JUBA (Reuters) - South Sudanese rebels and the army have accused each other for the second time this week of attacks, this time barely a day after President Salva Kiir signed a peace deal that looks increasingly fragile.
Rebel leader Riek Machar said that South Sudanese government troops had attacked towns held by the insurgents but army spokesman, Col. Philip Aguer, rejected the accusation and said it was the rebels who had attacked the government soldiers.
Late on Thursday, state television said Kiir had decreed that a permanent ceasefire, meant to end a 20-month conflict, would go into effect at midnight on Aug. 29.
Kiir signed the peace deal on Wednesday but said he had “serious reservations” on a number of provisions in the peace proposals, including plans to demilitarise the capital. During the signing ceremony Kiir said the rebels had attacked government troops in the north of the country.
Kiir’s long-time rival Machar, who is expected to become the country’s First Vice President under the deal, signed the agreement last week in Ethiopia. Kiir and Machar have signed several ceasefire deals before only to violate them within days.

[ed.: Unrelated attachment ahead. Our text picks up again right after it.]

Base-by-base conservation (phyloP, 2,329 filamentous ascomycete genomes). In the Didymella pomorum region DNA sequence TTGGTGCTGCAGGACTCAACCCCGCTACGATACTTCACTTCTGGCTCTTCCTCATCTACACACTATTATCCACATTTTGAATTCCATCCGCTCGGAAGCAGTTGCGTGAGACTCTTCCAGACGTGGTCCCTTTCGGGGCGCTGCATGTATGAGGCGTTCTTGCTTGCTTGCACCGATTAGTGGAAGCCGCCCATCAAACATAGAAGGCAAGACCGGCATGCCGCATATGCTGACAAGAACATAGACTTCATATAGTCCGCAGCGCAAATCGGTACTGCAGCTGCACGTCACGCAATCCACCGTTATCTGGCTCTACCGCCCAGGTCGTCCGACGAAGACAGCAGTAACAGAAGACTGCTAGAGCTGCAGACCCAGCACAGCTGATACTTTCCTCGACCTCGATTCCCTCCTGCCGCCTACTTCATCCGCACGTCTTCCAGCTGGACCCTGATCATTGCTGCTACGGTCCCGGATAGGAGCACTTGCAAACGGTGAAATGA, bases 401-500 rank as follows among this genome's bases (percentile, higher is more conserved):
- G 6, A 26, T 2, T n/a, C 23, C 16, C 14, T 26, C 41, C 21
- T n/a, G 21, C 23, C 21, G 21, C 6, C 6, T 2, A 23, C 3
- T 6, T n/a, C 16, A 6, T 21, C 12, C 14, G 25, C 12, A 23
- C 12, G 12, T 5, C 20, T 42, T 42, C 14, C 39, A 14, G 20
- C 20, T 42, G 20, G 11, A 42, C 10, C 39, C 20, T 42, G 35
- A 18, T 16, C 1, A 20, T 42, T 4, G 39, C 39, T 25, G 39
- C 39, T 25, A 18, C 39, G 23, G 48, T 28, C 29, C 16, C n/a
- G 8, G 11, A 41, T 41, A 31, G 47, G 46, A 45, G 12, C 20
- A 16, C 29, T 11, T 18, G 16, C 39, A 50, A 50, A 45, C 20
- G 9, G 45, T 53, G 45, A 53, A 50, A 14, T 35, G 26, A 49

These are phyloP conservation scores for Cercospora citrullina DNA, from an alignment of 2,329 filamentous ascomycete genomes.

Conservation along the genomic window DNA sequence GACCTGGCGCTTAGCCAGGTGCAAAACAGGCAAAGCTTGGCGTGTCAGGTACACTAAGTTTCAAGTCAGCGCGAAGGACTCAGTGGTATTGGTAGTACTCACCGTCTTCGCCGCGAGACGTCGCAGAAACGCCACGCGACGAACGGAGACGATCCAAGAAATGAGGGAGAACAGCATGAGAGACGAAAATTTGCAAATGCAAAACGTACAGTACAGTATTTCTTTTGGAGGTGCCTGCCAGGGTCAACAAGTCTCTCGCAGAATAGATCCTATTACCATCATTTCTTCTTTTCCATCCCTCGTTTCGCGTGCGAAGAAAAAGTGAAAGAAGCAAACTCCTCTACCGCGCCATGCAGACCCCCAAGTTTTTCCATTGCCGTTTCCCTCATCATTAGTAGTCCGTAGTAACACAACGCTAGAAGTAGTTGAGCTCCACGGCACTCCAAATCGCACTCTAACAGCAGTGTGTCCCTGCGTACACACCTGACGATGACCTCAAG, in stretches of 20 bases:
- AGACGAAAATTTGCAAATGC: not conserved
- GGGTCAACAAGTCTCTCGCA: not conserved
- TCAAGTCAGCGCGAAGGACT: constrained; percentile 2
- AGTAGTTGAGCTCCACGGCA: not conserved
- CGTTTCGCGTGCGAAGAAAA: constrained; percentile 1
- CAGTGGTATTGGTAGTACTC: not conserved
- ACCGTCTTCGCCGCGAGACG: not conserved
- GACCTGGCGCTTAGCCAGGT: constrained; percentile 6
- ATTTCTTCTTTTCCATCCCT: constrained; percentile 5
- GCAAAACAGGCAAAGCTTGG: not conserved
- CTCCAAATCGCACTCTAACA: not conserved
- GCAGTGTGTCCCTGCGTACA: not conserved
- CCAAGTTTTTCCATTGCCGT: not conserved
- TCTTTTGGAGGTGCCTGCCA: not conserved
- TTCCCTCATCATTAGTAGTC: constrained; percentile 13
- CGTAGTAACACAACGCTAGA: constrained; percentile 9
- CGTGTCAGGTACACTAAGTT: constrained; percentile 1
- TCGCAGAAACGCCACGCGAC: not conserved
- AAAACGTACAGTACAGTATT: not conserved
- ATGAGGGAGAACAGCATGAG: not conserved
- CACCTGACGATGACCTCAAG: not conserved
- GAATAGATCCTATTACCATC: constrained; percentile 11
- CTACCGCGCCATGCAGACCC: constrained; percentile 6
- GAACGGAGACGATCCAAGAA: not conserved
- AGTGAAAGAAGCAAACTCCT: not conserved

Machar said in a statement late on Thursday that a government convoy of gunboats and ferries had attacked the rebel-held towns of Tayar and Ganylel in Unity State, which has suffered some of the worst of the violence over its oilfields.
He said the government’s latest offensive was aimed at capturing ports in Unity and neighbouring Upper Nile State.
“The government offensive against the SPLM/SPLA (rebels) is continuing unabated despite Salva Kiir signing the Agreement on Resolution of the Conflict in South Sudan,” Machar said.
“We are wondering whether the government is genuine on signing the agreement. We condemn the regime’s continued offensive in the strongest possible terms.”
Aguer said it was the rebels who had struck at them.
“On Wednesday it was the rebels attacking the SPLA in Nhialdiu and the SPLA repulsed them. There are casualties but we don’t have the details up to now,” he said, referring to another Unity State town.
“Definitely, the army command will implement the government policy and we will only fight in self-defence if the rebels attack our positions.”
Kiir, who has led South Sudan since it seceded from Sudan in 2011, last week asked for more time for consultations but was given a two-week deadline to sign or risk U.N. sanctions.
Fighting has killed thousands of people and displaced more than 2.2 million, 500,000 of whom have fled the country since the civil war began in 2013. Many rely on aid to survive.
Additional reporting by Aaron Maasho in Addis Ababa; Writing by George Obulutsa; Editing by Louise Ireland